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The US Department of Justice (DOJ) Antitrust Division issued a Business Review Letter (BRL) on January 15 in response to a proposal by the American Optometric Association (AOA) and AOAExcel GPO, LLC to expand their group purchasing arrangement. The AOA includes approximately 27,000 doctors of optometry (plus optometry staff and students) who compete with one another and nonmember optometrists and ophthalmologists to provide optometric services. AOA members also compete with other retail and online stores and vertically integrated providers who offer optometric products. In an effort to help their members better compete with these online and retail stores and vertically integrated manufacturers, the parties plan to expand their group purchasing arrangement to include optometric products for resale to customers. The proposed expansion would cover optometric products including eyeglass lenses and frames and contact lenses. The DOJ, in reviewing the details of the proposal, concluded that it presently does not intend to challenge the parties’ group purchasing arrangement in light of certain competitive safeguards within the structure of the expanded arrangement.

By way of background, the DOJ’s Business Review Procedure—which is similar in practice and function to the Federal Trade Commission’s (FTC’s) Advisory Opinion process—is a potentially helpful guidance opportunity that enables parties to request a written letter advising them of the DOJ’s present enforcement posture concerning certain conduct. Parties may request a BRL by submitting a written request to the assistant attorney general of the DOJ’s Antitrust Division that contains a “full and true disclosure with respect to the business conduct for which review is requested” as well as supporting documents. Antitrust Division Business Review Procedure, 28 C.F.R. § 50.6. The DOJ may also independently investigate the conduct if it sees fit. Where the DOJ chooses to respond substantively, which it is not required to do, it does so by issuing a written BRL from the assistant attorney general or his or her designee. While a BRL provides the DOJ’s enforcement posture on the issuance date, the DOJ’s enforcement position may change in the future if the actual operation of the proposed conduct is anticompetitive.

Here, the DOJ concluded that the potential for anticompetitive harm is unlikely and effectively mitigated, and that the expanded group purchasing arrangement may lead to increased competition in the market for optometric products. Notably, the DOJ concluded that the proposal was acceptable under existing healthcare guidance jointly issued in 1996 with the FTC that generally approves of group purchasing organizations (GPOs). Under that guidance, neither the DOJ nor the FTC will challenge a healthcare GPO, barring extraordinary circumstances, unless it accounts for a significant portion of the market for a product or service, or the item the GPO purchases represents so large a percentage of the total revenues from reselling the product or service that the GPO may be used to facilitate price fixing or to otherwise reduce competition. The parties represented that the proposed expanded group purchasing arrangement at issue in the BRL will account for significantly less than 35% of the market for each optometric product, so, based on that representation, the DOJ concluded that size alone was not of concern.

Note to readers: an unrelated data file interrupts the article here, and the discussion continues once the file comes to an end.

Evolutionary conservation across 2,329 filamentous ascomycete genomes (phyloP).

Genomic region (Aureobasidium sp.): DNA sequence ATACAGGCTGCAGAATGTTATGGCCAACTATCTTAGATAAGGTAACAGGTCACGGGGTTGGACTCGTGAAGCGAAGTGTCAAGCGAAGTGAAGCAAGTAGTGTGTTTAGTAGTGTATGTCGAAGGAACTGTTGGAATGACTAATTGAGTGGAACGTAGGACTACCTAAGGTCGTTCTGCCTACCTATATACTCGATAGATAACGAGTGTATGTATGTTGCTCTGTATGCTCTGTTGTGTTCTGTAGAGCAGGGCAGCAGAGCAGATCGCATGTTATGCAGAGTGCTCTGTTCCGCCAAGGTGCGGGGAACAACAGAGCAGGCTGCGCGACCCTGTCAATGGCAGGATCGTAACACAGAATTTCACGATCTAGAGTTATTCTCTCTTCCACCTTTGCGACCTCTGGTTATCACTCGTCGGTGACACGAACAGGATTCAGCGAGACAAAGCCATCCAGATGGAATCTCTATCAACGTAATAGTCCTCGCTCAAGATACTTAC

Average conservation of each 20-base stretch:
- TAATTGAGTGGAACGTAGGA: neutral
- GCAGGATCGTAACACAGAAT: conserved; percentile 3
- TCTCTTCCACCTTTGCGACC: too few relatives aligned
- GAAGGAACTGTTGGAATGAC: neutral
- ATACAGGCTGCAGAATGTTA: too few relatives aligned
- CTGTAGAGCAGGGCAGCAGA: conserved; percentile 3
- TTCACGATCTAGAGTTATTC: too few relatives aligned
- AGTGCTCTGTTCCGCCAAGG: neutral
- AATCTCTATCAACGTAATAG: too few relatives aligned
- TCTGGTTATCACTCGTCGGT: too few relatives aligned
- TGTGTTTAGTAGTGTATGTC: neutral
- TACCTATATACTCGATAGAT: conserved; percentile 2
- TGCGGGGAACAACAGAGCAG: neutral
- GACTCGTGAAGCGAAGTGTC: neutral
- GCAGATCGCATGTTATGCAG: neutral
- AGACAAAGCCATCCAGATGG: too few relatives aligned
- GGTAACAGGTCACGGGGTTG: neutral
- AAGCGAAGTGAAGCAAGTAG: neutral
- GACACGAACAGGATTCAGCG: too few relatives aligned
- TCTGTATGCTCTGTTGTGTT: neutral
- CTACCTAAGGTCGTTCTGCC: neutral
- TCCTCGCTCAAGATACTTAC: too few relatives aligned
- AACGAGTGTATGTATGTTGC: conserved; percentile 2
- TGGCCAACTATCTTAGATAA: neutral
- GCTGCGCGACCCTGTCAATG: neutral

However, the DOJ did have concerns that the cost of many of the products would account for a large percentage of the total revenue from the resale of the products. The following three safeguards in the parties’ proposal mitigate those concerns:

  1. AOA members are not required to purchase optometric products through the GPO.
  2. The AOA uses an unaffiliated third-party GPO to negotiate optometric prices and discounts with suppliers.
  3. The GPO may discuss optometric product pricing with individual members, but cannot share the contents of those discussions with other AOA members.

In addition to these safeguards, the DOJ noted that many purchasing options already exist for these products, making standardization of costs through the GPO unlikely. Further, competition with retail and online stores and vertically integrated providers reduces the likelihood of GPO members collectively raising prices. Given these protections, the DOJ concluded the GPO’s planned expansion into optometric products was unlikely to harm competition and could lower consumer prices.

Parties should consult experienced antitrust counsel before forming or joining a GPO that may have an anticompetitive effect in any market or submitting a request for a BRL or an Advisory Opinion.